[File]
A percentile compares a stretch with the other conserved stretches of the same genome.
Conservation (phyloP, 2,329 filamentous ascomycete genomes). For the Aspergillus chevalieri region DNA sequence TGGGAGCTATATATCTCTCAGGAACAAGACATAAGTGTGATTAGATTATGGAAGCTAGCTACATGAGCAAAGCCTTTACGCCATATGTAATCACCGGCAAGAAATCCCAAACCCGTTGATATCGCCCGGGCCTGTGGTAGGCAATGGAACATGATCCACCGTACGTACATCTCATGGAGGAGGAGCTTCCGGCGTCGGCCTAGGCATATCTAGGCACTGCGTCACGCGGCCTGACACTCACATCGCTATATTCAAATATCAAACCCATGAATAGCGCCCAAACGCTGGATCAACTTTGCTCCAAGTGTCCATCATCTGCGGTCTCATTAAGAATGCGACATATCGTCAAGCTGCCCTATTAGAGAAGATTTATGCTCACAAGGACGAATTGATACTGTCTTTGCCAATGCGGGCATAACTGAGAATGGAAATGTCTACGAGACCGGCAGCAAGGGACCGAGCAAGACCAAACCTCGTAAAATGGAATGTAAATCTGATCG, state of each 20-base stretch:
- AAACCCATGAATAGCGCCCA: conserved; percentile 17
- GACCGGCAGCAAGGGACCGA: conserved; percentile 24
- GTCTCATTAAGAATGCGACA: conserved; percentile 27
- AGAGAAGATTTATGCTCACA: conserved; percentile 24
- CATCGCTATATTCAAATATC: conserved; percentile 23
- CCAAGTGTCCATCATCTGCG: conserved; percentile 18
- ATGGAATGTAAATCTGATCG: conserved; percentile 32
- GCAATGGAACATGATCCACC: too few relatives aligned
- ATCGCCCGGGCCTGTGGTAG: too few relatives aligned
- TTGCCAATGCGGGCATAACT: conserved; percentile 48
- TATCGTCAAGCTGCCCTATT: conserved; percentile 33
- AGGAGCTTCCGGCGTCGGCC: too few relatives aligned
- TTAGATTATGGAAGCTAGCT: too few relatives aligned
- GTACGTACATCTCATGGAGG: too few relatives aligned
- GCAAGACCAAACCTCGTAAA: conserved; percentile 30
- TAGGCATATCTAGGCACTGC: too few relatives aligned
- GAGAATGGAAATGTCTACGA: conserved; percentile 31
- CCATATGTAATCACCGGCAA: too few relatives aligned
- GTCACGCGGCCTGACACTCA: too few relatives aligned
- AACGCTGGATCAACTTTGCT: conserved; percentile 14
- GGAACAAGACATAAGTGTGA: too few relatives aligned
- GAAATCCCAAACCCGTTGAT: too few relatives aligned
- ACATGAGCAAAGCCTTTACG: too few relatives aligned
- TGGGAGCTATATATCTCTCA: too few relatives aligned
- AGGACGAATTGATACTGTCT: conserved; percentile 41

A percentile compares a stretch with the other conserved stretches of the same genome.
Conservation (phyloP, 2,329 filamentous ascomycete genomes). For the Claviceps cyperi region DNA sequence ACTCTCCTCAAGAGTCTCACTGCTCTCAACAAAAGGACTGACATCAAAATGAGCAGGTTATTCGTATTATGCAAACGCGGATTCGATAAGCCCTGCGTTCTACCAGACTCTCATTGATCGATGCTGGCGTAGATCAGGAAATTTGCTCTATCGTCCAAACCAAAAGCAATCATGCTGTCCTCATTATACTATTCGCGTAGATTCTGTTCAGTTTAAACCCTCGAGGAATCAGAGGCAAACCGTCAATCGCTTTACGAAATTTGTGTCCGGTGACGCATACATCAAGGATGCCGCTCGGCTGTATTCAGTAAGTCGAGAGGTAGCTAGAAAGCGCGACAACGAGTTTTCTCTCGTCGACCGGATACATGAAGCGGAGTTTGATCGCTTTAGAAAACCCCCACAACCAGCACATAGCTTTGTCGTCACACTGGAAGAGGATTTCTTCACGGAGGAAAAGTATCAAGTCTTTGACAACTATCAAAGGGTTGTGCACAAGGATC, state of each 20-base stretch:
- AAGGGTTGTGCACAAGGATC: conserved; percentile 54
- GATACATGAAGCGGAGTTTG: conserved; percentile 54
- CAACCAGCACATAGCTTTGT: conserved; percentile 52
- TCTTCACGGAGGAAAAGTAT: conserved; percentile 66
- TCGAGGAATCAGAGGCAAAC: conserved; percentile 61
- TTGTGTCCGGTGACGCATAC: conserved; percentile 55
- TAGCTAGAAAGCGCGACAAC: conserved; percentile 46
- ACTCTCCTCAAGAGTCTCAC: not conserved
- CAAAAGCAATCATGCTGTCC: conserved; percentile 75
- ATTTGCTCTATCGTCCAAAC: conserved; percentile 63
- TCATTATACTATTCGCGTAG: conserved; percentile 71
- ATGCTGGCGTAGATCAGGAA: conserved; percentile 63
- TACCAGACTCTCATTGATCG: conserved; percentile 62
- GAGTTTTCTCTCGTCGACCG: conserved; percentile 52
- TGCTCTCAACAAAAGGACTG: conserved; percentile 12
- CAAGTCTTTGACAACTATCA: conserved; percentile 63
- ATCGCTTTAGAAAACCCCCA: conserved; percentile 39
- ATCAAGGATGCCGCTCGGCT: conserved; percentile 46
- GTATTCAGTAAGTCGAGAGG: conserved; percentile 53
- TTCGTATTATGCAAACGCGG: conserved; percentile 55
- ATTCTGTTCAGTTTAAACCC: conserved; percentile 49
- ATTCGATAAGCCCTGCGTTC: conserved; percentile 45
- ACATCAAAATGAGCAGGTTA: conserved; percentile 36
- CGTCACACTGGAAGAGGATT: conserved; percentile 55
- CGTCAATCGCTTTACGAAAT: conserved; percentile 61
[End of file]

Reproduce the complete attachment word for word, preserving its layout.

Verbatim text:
A percentile compares a stretch with the other conserved stretches of the same genome.
Conservation (phyloP, 2,329 filamentous ascomycete genomes). For the Aspergillus chevalieri region DNA sequence TGGGAGCTATATATCTCTCAGGAACAAGACATAAGTGTGATTAGATTATGGAAGCTAGCTACATGAGCAAAGCCTTTACGCCATATGTAATCACCGGCAAGAAATCCCAAACCCGTTGATATCGCCCGGGCCTGTGGTAGGCAATGGAACATGATCCACCGTACGTACATCTCATGGAGGAGGAGCTTCCGGCGTCGGCCTAGGCATATCTAGGCACTGCGTCACGCGGCCTGACACTCACATCGCTATATTCAAATATCAAACCCATGAATAGCGCCCAAACGCTGGATCAACTTTGCTCCAAGTGTCCATCATCTGCGGTCTCATTAAGAATGCGACATATCGTCAAGCTGCCCTATTAGAGAAGATTTATGCTCACAAGGACGAATTGATACTGTCTTTGCCAATGCGGGCATAACTGAGAATGGAAATGTCTACGAGACCGGCAGCAAGGGACCGAGCAAGACCAAACCTCGTAAAATGGAATGTAAATCTGATCG, state of each 20-base stretch:
- AAACCCATGAATAGCGCCCA: conserved; percentile 17
- GACCGGCAGCAAGGGACCGA: conserved; percentile 24
- GTCTCATTAAGAATGCGACA: conserved; percentile 27
- AGAGAAGATTTATGCTCACA: conserved; percentile 24
- CATCGCTATATTCAAATATC: conserved; percentile 23
- CCAAGTGTCCATCATCTGCG: conserved; percentile 18
- ATGGAATGTAAATCTGATCG: conserved; percentile 32
- GCAATGGAACATGATCCACC: too few relatives aligned
- ATCGCCCGGGCCTGTGGTAG: too few relatives aligned
- TTGCCAATGCGGGCATAACT: conserved; percentile 48
- TATCGTCAAGCTGCCCTATT: conserved; percentile 33
- AGGAGCTTCCGGCGTCGGCC: too few relatives aligned
- TTAGATTATGGAAGCTAGCT: too few relatives aligned
- GTACGTACATCTCATGGAGG: too few relatives aligned
- GCAAGACCAAACCTCGTAAA: conserved; percentile 30
- TAGGCATATCTAGGCACTGC: too few relatives aligned
- GAGAATGGAAATGTCTACGA: conserved; percentile 31
- CCATATGTAATCACCGGCAA: too few relatives aligned
- GTCACGCGGCCTGACACTCA: too few relatives aligned
- AACGCTGGATCAACTTTGCT: conserved; percentile 14
- GGAACAAGACATAAGTGTGA: too few relatives aligned
- GAAATCCCAAACCCGTTGAT: too few relatives aligned
- ACATGAGCAAAGCCTTTACG: too few relatives aligned
- TGGGAGCTATATATCTCTCA: too few relatives aligned
- AGGACGAATTGATACTGTCT: conserved; percentile 41

A percentile compares a stretch with the other conserved stretches of the same genome.
Conservation (phyloP, 2,329 filamentous ascomycete genomes). For the Claviceps cyperi region DNA sequence ACTCTCCTCAAGAGTCTCACTGCTCTCAACAAAAGGACTGACATCAAAATGAGCAGGTTATTCGTATTATGCAAACGCGGATTCGATAAGCCCTGCGTTCTACCAGACTCTCATTGATCGATGCTGGCGTAGATCAGGAAATTTGCTCTATCGTCCAAACCAAAAGCAATCATGCTGTCCTCATTATACTATTCGCGTAGATTCTGTTCAGTTTAAACCCTCGAGGAATCAGAGGCAAACCGTCAATCGCTTTACGAAATTTGTGTCCGGTGACGCATACATCAAGGATGCCGCTCGGCTGTATTCAGTAAGTCGAGAGGTAGCTAGAAAGCGCGACAACGAGTTTTCTCTCGTCGACCGGATACATGAAGCGGAGTTTGATCGCTTTAGAAAACCCCCACAACCAGCACATAGCTTTGTCGTCACACTGGAAGAGGATTTCTTCACGGAGGAAAAGTATCAAGTCTTTGACAACTATCAAAGGGTTGTGCACAAGGATC, state of each 20-base stretch:
- AAGGGTTGTGCACAAGGATC: conserved; percentile 54
- GATACATGAAGCGGAGTTTG: conserved; percentile 54
- CAACCAGCACATAGCTTTGT: conserved; percentile 52
- TCTTCACGGAGGAAAAGTAT: conserved; percentile 66
- TCGAGGAATCAGAGGCAAAC: conserved; percentile 61
- TTGTGTCCGGTGACGCATAC: conserved; percentile 55
- TAGCTAGAAAGCGCGACAAC: conserved; percentile 46
- ACTCTCCTCAAGAGTCTCAC: not conserved
- CAAAAGCAATCATGCTGTCC: conserved; percentile 75
- ATTTGCTCTATCGTCCAAAC: conserved; percentile 63
- TCATTATACTATTCGCGTAG: conserved; percentile 71
- ATGCTGGCGTAGATCAGGAA: conserved; percentile 63
- TACCAGACTCTCATTGATCG: conserved; percentile 62
- GAGTTTTCTCTCGTCGACCG: conserved; percentile 52
- TGCTCTCAACAAAAGGACTG: conserved; percentile 12
- CAAGTCTTTGACAACTATCA: conserved; percentile 63
- ATCGCTTTAGAAAACCCCCA: conserved; percentile 39
- ATCAAGGATGCCGCTCGGCT: conserved; percentile 46
- GTATTCAGTAAGTCGAGAGG: conserved; percentile 53
- TTCGTATTATGCAAACGCGG: conserved; percentile 55
- ATTCTGTTCAGTTTAAACCC: conserved; percentile 49
- ATTCGATAAGCCCTGCGTTC: conserved; percentile 45
- ACATCAAAATGAGCAGGTTA: conserved; percentile 36
- CGTCACACTGGAAGAGGATT: conserved; percentile 55
- CGTCAATCGCTTTACGAAAT: conserved; percentile 61